David Sholl, Ph.D.

Energy Sustainability
Georgia Institute of Technology
Recruited: 2008

David Sholl’s foundational research makes his colleagues’ research faster and better – it speeds up the search for new technologies to support energy sustainability, energy independence and climate stability.
 
Sholl uses computational modeling to screen thousands – sometimes millions – of inorganic compounds. These screenings isolate the materials that hold the greatest potential to perform a desired job.
 
For example, engineers believe hydrogen-based fuel cells would be ideal to power cars, but such technology will be impractical until scientists develop a better way to store hydrogen. Sholl’s group built models to examine metal hydrides – compounds binding hydrogen to metal – seeking the best hydride candidates to store and release large quantities of hydrogen. The most promising hydrides identified in Sholl’s lab are now being studied by other research groups around the world.
 
Sholl also investigates materials that can be used to capture carbon dioxide. In a process modeling study, Sholl found that a carbon dioxide removal unit could feasibly capture 1,000 tons of CO2 each year directly from ambient air, at a cost of less than $100 per ton. If such a system were implemented, the captured gas would likely be used in commercial settings, such as in oil recovery applications or to grow algae to be used as biofuel.
 
Sholl also is developing technologies to capture carbon dioxide from flue gases in power plants. Several involve combining advanced nanoporous materials with scalable polymer-based materials. Someday, one or more of these technologies could capture CO2 on a large scale – and at a low cost.
 
A nanoporous material with consistently sized pores has the property of letting only certain substances pass through, while blocking others.

RESEARCH


  • Hydrogen purification using metal membranes. Metal membranes are a powerful technology for producing high-purity hydrogen. Lab uses computational methods to screen ternary metal alloys to develop high-flux, poison-resistant membrane materials for large-scale energy applications. This work is in collaboration with experimental groups at the Southwest Research Institute, the Colorado School of Mines, and the National Energy Technology Laboratory.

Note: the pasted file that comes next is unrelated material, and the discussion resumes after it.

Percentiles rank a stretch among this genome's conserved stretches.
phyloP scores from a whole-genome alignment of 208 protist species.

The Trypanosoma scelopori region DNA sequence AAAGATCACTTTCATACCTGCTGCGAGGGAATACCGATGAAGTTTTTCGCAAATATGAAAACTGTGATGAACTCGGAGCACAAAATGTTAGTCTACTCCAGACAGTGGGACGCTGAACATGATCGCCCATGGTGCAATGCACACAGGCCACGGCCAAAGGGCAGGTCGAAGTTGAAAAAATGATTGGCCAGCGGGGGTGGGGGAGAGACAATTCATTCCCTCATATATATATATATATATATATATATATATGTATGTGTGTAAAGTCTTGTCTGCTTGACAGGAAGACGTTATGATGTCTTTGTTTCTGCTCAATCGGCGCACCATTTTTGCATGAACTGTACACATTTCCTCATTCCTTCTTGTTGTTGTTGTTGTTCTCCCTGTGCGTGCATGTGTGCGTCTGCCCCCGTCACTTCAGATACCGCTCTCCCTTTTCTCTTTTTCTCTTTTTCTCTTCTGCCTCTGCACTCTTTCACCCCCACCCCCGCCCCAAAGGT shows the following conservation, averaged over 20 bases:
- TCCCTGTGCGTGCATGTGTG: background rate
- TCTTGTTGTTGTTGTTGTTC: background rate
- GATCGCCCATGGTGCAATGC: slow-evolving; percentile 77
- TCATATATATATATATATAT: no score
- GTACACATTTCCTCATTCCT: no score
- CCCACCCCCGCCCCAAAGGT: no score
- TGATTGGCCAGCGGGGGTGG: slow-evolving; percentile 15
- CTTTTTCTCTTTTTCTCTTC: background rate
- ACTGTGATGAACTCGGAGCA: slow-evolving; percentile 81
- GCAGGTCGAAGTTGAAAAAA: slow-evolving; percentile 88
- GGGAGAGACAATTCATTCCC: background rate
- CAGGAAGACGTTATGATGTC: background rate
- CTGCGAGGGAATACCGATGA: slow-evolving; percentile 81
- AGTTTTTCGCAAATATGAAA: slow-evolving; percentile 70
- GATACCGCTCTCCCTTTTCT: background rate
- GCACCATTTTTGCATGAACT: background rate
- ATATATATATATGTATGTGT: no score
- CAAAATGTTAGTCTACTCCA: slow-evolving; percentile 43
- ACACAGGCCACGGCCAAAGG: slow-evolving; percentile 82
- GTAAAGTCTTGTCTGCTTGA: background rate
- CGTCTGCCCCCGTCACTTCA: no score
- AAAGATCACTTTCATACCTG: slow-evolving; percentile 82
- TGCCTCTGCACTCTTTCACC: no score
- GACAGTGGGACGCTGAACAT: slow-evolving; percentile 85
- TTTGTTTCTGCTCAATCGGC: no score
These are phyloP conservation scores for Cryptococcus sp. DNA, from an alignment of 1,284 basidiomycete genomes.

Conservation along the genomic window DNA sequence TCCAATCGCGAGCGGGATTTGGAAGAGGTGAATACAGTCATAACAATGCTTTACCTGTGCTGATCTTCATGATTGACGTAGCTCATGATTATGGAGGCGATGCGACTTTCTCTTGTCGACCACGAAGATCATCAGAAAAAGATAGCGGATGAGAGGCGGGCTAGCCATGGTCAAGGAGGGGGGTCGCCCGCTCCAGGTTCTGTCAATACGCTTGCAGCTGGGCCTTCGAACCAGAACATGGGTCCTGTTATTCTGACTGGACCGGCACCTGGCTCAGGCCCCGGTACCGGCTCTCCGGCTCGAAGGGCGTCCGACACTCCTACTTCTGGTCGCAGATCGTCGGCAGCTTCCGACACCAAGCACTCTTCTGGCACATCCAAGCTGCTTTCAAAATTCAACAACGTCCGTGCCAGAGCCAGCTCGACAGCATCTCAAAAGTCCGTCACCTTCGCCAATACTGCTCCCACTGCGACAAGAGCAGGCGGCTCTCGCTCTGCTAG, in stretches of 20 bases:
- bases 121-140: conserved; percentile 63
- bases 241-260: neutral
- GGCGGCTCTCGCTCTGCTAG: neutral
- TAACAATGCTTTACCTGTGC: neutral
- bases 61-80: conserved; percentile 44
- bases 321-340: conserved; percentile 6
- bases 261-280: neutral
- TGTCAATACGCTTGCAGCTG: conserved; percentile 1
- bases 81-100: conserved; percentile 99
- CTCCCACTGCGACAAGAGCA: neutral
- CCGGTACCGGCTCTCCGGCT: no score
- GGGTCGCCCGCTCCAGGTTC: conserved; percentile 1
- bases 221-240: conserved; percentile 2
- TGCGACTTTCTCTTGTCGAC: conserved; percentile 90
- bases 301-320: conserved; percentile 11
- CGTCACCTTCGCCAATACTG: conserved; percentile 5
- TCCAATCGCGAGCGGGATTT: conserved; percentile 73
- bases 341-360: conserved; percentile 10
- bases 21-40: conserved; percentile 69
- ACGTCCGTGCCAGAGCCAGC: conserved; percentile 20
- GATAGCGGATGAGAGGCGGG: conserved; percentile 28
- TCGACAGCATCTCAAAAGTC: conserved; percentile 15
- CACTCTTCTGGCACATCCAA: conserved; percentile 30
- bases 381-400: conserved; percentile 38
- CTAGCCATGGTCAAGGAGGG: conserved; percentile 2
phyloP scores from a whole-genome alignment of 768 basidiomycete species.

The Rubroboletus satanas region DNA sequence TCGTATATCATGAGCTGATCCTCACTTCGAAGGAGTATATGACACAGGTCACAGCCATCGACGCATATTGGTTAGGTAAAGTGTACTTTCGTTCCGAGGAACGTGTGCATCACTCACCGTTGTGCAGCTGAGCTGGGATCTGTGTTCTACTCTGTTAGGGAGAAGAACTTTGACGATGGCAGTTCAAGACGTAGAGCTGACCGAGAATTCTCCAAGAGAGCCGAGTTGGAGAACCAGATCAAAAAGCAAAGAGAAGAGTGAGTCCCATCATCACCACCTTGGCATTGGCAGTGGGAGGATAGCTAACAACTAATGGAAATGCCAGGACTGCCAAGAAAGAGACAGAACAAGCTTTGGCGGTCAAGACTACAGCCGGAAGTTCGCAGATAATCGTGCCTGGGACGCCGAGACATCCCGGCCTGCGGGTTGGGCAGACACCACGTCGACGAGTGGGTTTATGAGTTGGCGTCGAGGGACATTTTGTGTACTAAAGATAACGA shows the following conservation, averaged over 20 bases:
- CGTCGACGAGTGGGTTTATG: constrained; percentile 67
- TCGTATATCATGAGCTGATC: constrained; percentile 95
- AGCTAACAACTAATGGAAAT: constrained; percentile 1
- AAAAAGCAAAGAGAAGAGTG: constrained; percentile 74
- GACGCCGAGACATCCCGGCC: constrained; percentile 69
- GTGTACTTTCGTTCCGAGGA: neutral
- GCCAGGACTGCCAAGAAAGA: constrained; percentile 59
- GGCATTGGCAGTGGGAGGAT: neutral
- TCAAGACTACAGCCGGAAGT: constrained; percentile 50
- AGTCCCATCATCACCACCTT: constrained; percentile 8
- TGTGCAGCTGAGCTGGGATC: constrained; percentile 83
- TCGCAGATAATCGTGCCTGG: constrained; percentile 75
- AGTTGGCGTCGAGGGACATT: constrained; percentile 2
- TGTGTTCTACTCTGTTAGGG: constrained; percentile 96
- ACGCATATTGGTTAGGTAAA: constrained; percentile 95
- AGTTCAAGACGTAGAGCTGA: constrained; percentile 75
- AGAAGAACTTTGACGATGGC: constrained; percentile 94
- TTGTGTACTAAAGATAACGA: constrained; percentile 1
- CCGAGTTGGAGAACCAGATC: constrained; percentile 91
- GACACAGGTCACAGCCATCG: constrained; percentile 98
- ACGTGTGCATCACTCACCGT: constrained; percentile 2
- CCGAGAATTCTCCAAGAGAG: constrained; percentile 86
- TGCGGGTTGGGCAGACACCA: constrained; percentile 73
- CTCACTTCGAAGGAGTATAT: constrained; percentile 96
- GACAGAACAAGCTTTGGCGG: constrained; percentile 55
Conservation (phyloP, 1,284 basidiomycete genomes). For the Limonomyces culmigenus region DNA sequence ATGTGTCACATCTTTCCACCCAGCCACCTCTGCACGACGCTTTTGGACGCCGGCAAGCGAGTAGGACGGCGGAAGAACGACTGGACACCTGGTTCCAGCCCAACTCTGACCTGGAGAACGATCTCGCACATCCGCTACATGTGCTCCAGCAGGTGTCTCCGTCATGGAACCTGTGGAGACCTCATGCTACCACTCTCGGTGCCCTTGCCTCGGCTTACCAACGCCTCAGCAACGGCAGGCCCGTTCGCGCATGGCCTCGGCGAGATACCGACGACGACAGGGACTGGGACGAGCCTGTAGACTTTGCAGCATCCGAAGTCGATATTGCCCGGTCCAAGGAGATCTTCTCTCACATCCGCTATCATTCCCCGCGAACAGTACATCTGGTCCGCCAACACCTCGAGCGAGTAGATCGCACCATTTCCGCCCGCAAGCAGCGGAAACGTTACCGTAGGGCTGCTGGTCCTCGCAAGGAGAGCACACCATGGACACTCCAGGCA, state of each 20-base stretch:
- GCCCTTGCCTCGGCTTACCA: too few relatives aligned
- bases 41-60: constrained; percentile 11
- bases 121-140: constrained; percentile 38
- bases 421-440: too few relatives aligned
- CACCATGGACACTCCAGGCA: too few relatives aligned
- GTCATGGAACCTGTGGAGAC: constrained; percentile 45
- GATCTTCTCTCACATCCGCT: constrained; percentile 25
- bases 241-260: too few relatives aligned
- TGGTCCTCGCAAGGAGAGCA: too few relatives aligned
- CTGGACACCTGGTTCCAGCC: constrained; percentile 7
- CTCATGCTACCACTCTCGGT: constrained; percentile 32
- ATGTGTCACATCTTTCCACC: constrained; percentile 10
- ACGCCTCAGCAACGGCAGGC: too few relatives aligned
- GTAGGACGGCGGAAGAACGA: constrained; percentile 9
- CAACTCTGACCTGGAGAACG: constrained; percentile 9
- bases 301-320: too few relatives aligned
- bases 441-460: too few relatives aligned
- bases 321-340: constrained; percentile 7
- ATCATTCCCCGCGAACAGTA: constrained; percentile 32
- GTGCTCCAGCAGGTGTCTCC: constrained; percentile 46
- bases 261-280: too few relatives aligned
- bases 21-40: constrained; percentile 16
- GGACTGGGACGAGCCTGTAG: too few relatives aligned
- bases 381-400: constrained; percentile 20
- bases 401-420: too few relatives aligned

• Crystalline nanoporous materials for gas separation membranes. Fabrication and testing of new inorganic membranes requires large amounts of time and resources. Theoretical guidance directs experimental efforts to the most promising of the many possible materials that can be considered. This work utilizes atomistic modeling techniques to describe several novel classes of inorganic membranes, focusing on gas separations involving carbon dioxide or fuel-related chemicals. This work includes modeling of metal organic frameworks and small pore zeolites.  This work involves multiple collaborative partners at Georgia Tech.
  • Fundamental properties of surface catalyzed reactions. Heterogeneous metal catalysts feature in many large-scale energy applications as well as in other types of chemical processing. "Rational design" of catalysts is a worthy but demanding goal because of the great complexity of practical catalysts. The continued development of fundamental insights into the factors that control surface catalysis has the potential to play an important role in this area. In collaboration with Carnegie Mellon University, the lab uses quantum chemistry calculations to probe general hypotheses related to the characteristics of transition states during chemical reactions catalyzed be metal surfactants. 

Choosing Georgia


Sholl was attracted to the opportunity for interdisciplinary collaboration at Georgia Tech and with other Georgia institutions.

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